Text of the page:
FREE BETA: Sun Certified Developer for Java Web Services 5 Certification Exam
Are you a Developer who is responsible for creating web services applications using Java technology components such as those supported by the Glassfish Metro Web service stack and the Java Enterprise Edition 5 platform? If so, this is your opportunity to get involved in the creation of the Java Web Services exam!!!
As a beta tester, you officially test the test and will be able to provide Sun with valuable comments and technical feedback about the Java Web Services questions. The Sun beta exam counts towards official SCDJWS 5 Certification! Beta Dates: October 31st, 2008 thru November 21st, 2008
Registration Exam Start Date: October 29th, 2008 - November 5th, 2008
Passing the exam entitles you to the full status of Sun Certified Developer for Java Web Services 5, and you will receive a Sun "certification kit�. A certification kit will have your certificate, Logo Agreement and Letter.
Candidates will have 240 minutes to complete 160 questions, which should allow you time to respond to all questions and provide your valuable comments while taking the exam.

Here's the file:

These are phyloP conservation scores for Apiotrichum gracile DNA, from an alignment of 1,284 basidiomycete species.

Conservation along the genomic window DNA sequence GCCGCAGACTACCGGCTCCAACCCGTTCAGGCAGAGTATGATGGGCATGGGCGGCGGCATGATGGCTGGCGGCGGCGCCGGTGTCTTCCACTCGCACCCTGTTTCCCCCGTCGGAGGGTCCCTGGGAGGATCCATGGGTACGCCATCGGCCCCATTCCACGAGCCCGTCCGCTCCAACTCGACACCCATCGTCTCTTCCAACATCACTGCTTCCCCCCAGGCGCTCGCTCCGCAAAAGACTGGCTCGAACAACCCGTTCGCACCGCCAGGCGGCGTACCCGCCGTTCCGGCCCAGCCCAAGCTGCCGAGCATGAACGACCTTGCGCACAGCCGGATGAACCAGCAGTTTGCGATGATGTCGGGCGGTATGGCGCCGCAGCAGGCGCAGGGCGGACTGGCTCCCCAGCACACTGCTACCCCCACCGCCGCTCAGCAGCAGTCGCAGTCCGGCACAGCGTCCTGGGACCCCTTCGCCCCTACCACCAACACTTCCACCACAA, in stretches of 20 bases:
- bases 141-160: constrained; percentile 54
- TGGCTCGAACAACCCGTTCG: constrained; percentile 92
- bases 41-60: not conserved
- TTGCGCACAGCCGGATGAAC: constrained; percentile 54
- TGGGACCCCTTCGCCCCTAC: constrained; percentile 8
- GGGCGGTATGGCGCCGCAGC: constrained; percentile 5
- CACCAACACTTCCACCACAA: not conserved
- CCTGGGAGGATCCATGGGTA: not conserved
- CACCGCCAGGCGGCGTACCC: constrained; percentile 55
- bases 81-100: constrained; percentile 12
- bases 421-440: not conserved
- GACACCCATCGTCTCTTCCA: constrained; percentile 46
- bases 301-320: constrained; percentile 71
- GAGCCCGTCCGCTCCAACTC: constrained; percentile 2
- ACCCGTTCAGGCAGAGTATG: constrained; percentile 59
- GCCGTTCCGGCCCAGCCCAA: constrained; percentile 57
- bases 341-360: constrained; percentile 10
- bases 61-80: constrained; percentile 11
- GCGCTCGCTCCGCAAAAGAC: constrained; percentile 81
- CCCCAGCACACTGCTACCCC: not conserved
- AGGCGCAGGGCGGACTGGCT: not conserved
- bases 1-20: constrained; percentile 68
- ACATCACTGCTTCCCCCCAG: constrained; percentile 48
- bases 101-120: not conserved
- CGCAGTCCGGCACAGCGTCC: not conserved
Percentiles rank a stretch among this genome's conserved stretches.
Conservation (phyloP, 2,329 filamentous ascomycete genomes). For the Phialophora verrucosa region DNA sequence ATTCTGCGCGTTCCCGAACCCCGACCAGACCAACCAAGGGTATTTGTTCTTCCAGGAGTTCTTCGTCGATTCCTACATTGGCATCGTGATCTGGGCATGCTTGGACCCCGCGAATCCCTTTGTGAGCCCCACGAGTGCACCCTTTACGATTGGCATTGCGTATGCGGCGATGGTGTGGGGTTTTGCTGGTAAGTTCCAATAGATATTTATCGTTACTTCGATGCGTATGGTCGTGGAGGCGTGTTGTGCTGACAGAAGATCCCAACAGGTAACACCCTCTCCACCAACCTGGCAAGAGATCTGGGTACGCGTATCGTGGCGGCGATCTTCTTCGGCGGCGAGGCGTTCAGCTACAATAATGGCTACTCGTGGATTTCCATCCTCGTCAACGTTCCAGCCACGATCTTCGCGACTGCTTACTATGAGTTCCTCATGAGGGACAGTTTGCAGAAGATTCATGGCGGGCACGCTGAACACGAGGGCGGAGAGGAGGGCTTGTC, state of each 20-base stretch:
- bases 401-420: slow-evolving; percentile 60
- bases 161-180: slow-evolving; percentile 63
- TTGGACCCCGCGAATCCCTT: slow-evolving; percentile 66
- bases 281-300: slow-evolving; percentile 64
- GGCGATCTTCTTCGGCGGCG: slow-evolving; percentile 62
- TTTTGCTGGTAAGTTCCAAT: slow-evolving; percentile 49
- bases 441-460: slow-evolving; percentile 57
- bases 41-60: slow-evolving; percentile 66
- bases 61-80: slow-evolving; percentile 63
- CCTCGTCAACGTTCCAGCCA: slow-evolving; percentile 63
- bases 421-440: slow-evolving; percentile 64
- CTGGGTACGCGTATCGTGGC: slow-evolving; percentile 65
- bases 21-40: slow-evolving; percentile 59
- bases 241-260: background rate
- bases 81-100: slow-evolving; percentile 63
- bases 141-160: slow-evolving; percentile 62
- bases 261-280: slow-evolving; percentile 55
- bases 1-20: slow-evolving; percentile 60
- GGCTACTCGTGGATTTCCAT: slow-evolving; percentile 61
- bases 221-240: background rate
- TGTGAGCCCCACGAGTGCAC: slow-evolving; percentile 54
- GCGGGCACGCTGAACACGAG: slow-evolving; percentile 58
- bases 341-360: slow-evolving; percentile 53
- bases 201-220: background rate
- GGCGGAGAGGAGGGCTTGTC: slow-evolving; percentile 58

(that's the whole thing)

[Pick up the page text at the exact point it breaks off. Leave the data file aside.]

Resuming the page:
This beta exam is offered Worldwide at any Authorized Prometric Testing Center! Recommended Prerequisites:
**Prior to attempting this certification, candidates MUST be certified as a Sun Certified Programmer (SCJP), any edition
**Candidates should have at least six to twelve months experience developing Java Web Services BETA EXAM REGISTRATION PROCEDURE
Unlike other SUN Microsystems certification exams, this exam does NOT require a voucher. To register for the "Sun Certified Developer for Java Web Services 5", exam number (311-230)" Beta exam, you may register online at www.prometric.com
and follow the prompts. Or, you may register by phone, by calling your regional Prometric registration office, listed at http://www.prometric.com/Sun/default.htm.
Latin America* Contact your local Prometric testing center, listed at www.2test.com